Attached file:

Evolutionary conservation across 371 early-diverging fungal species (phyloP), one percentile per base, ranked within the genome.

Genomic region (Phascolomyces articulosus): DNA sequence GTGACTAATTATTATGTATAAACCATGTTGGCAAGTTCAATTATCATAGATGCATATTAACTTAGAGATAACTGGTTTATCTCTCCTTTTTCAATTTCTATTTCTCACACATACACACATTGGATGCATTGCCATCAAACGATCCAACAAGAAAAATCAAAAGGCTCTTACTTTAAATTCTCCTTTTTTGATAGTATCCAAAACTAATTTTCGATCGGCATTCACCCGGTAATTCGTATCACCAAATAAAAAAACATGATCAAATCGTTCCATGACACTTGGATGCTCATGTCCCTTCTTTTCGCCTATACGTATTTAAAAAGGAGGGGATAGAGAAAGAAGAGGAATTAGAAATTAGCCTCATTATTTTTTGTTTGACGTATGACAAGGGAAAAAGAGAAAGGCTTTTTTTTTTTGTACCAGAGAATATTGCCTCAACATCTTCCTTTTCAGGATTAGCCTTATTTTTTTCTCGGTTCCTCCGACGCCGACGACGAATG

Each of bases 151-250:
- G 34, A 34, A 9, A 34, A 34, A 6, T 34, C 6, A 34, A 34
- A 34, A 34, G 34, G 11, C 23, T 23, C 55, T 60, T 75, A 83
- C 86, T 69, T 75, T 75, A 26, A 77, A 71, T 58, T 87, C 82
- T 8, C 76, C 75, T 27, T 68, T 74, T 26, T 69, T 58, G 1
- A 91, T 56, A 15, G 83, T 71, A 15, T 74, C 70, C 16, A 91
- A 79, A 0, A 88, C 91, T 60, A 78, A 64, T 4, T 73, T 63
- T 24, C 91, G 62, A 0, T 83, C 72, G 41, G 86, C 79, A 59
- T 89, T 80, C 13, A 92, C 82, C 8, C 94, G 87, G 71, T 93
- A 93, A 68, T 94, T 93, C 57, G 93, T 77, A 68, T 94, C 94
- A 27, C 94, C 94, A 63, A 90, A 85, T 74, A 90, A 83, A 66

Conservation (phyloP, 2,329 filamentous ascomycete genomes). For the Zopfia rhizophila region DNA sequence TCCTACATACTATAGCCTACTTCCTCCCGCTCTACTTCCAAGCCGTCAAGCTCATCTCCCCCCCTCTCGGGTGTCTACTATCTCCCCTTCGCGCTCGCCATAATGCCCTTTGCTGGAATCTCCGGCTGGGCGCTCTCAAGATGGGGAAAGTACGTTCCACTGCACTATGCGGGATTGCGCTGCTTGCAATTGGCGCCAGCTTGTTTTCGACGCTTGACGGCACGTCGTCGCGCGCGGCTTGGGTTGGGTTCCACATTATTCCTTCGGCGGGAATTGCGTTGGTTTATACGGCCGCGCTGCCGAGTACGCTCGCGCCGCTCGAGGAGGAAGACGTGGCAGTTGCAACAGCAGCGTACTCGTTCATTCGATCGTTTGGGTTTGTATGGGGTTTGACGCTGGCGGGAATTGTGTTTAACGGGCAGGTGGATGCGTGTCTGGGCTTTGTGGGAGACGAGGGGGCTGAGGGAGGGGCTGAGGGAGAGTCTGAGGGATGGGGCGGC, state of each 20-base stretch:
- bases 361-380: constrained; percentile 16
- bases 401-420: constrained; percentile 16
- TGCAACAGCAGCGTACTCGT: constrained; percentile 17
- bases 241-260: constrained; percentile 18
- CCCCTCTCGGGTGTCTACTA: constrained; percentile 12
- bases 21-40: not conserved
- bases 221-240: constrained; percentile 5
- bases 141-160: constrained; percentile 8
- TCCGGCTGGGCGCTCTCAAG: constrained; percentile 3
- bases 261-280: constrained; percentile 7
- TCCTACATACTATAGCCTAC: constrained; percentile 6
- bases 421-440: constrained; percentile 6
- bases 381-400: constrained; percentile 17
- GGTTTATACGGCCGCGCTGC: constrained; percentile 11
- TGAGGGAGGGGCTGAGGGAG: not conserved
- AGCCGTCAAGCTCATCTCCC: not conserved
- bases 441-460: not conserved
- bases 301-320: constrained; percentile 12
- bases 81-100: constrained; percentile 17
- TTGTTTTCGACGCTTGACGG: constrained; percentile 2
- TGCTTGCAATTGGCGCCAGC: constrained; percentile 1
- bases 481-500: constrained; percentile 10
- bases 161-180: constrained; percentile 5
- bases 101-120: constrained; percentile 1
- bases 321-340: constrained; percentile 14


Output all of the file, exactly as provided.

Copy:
Evolutionary conservation across 371 early-diverging fungal species (phyloP), one percentile per base, ranked within the genome.

Genomic region (Phascolomyces articulosus): DNA sequence GTGACTAATTATTATGTATAAACCATGTTGGCAAGTTCAATTATCATAGATGCATATTAACTTAGAGATAACTGGTTTATCTCTCCTTTTTCAATTTCTATTTCTCACACATACACACATTGGATGCATTGCCATCAAACGATCCAACAAGAAAAATCAAAAGGCTCTTACTTTAAATTCTCCTTTTTTGATAGTATCCAAAACTAATTTTCGATCGGCATTCACCCGGTAATTCGTATCACCAAATAAAAAAACATGATCAAATCGTTCCATGACACTTGGATGCTCATGTCCCTTCTTTTCGCCTATACGTATTTAAAAAGGAGGGGATAGAGAAAGAAGAGGAATTAGAAATTAGCCTCATTATTTTTTGTTTGACGTATGACAAGGGAAAAAGAGAAAGGCTTTTTTTTTTTGTACCAGAGAATATTGCCTCAACATCTTCCTTTTCAGGATTAGCCTTATTTTTTTCTCGGTTCCTCCGACGCCGACGACGAATG

Each of bases 151-250:
- G 34, A 34, A 9, A 34, A 34, A 6, T 34, C 6, A 34, A 34
- A 34, A 34, G 34, G 11, C 23, T 23, C 55, T 60, T 75, A 83
- C 86, T 69, T 75, T 75, A 26, A 77, A 71, T 58, T 87, C 82
- T 8, C 76, C 75, T 27, T 68, T 74, T 26, T 69, T 58, G 1
- A 91, T 56, A 15, G 83, T 71, A 15, T 74, C 70, C 16, A 91
- A 79, A 0, A 88, C 91, T 60, A 78, A 64, T 4, T 73, T 63
- T 24, C 91, G 62, A 0, T 83, C 72, G 41, G 86, C 79, A 59
- T 89, T 80, C 13, A 92, C 82, C 8, C 94, G 87, G 71, T 93
- A 93, A 68, T 94, T 93, C 57, G 93, T 77, A 68, T 94, C 94
- A 27, C 94, C 94, A 63, A 90, A 85, T 74, A 90, A 83, A 66

Conservation (phyloP, 2,329 filamentous ascomycete genomes). For the Zopfia rhizophila region DNA sequence TCCTACATACTATAGCCTACTTCCTCCCGCTCTACTTCCAAGCCGTCAAGCTCATCTCCCCCCCTCTCGGGTGTCTACTATCTCCCCTTCGCGCTCGCCATAATGCCCTTTGCTGGAATCTCCGGCTGGGCGCTCTCAAGATGGGGAAAGTACGTTCCACTGCACTATGCGGGATTGCGCTGCTTGCAATTGGCGCCAGCTTGTTTTCGACGCTTGACGGCACGTCGTCGCGCGCGGCTTGGGTTGGGTTCCACATTATTCCTTCGGCGGGAATTGCGTTGGTTTATACGGCCGCGCTGCCGAGTACGCTCGCGCCGCTCGAGGAGGAAGACGTGGCAGTTGCAACAGCAGCGTACTCGTTCATTCGATCGTTTGGGTTTGTATGGGGTTTGACGCTGGCGGGAATTGTGTTTAACGGGCAGGTGGATGCGTGTCTGGGCTTTGTGGGAGACGAGGGGGCTGAGGGAGGGGCTGAGGGAGAGTCTGAGGGATGGGGCGGC, state of each 20-base stretch:
- bases 361-380: constrained; percentile 16
- bases 401-420: constrained; percentile 16
- TGCAACAGCAGCGTACTCGT: constrained; percentile 17
- bases 241-260: constrained; percentile 18
- CCCCTCTCGGGTGTCTACTA: constrained; percentile 12
- bases 21-40: not conserved
- bases 221-240: constrained; percentile 5
- bases 141-160: constrained; percentile 8
- TCCGGCTGGGCGCTCTCAAG: constrained; percentile 3
- bases 261-280: constrained; percentile 7
- TCCTACATACTATAGCCTAC: constrained; percentile 6
- bases 421-440: constrained; percentile 6
- bases 381-400: constrained; percentile 17
- GGTTTATACGGCCGCGCTGC: constrained; percentile 11
- TGAGGGAGGGGCTGAGGGAG: not conserved
- AGCCGTCAAGCTCATCTCCC: not conserved
- bases 441-460: not conserved
- bases 301-320: constrained; percentile 12
- bases 81-100: constrained; percentile 17
- TTGTTTTCGACGCTTGACGG: constrained; percentile 2
- TGCTTGCAATTGGCGCCAGC: constrained; percentile 1
- bases 481-500: constrained; percentile 10
- bases 161-180: constrained; percentile 5
- bases 101-120: constrained; percentile 1
- bases 321-340: constrained; percentile 14